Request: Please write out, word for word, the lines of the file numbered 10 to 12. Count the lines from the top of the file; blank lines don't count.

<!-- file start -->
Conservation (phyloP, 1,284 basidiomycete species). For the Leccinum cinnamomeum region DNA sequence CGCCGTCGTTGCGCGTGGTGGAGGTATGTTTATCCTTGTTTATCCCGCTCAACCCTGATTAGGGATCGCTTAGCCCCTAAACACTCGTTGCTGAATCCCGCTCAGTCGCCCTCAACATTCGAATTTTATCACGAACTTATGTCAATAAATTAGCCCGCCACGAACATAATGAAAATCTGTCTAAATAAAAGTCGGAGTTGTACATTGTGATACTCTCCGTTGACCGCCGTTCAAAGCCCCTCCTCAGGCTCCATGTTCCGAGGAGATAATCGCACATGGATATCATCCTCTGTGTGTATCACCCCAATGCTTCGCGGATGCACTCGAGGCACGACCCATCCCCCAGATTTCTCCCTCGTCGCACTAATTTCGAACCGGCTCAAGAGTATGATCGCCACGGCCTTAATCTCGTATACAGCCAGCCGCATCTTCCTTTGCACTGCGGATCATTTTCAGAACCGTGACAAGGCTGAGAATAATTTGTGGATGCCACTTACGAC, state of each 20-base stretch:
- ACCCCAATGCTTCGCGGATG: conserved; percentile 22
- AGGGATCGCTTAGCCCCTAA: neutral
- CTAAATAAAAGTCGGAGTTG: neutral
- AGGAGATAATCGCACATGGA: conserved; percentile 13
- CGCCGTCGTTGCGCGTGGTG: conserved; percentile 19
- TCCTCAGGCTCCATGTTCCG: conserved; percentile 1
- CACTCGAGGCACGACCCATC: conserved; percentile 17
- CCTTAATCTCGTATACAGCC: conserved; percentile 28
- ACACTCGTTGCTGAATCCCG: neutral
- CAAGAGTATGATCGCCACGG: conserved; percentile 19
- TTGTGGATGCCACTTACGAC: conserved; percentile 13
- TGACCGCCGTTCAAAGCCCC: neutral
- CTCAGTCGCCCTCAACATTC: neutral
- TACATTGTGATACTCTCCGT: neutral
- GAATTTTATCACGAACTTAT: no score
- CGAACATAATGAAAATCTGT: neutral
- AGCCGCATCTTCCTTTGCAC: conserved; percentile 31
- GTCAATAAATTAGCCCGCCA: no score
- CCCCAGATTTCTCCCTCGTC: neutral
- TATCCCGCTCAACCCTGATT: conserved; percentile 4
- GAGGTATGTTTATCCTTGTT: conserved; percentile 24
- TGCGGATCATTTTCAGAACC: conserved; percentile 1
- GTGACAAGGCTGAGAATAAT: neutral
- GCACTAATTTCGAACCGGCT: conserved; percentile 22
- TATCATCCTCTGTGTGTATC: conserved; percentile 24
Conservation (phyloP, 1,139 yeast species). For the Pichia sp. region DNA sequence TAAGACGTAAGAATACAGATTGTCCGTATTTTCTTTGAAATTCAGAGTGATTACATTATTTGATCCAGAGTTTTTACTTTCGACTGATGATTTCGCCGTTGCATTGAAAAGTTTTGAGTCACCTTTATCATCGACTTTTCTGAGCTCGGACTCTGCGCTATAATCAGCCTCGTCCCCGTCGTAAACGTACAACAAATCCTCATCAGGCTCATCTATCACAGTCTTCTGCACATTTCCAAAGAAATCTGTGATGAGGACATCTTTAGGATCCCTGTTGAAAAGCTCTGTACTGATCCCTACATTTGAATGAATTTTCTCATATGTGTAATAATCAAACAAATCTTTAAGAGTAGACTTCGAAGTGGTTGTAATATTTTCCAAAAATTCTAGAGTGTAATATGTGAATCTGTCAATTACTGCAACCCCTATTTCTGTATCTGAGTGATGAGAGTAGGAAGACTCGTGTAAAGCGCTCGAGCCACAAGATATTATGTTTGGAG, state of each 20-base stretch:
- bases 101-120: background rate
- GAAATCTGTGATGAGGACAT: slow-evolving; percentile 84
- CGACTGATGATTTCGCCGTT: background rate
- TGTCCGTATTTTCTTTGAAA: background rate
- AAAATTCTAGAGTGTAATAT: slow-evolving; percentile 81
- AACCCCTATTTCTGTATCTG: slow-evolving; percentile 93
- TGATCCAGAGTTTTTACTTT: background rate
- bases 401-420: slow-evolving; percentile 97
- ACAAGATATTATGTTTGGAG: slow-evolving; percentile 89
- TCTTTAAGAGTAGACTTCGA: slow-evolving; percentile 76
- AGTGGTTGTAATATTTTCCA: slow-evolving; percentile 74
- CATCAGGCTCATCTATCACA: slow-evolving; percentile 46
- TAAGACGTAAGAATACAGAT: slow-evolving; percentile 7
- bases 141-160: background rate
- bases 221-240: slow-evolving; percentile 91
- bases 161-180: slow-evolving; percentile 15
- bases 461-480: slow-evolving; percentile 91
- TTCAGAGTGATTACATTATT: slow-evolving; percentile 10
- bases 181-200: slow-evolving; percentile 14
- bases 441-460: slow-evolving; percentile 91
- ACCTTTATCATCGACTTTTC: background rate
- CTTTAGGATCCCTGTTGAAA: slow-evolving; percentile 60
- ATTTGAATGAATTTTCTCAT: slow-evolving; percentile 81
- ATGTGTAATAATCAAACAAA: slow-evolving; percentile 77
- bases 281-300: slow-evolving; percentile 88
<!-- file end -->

- ACACTCGTTGCTGAATCCCG: neutral
- CAAGAGTATGATCGCCACGG: conserved; percentile 19
- TTGTGGATGCCACTTACGAC: conserved; percentile 13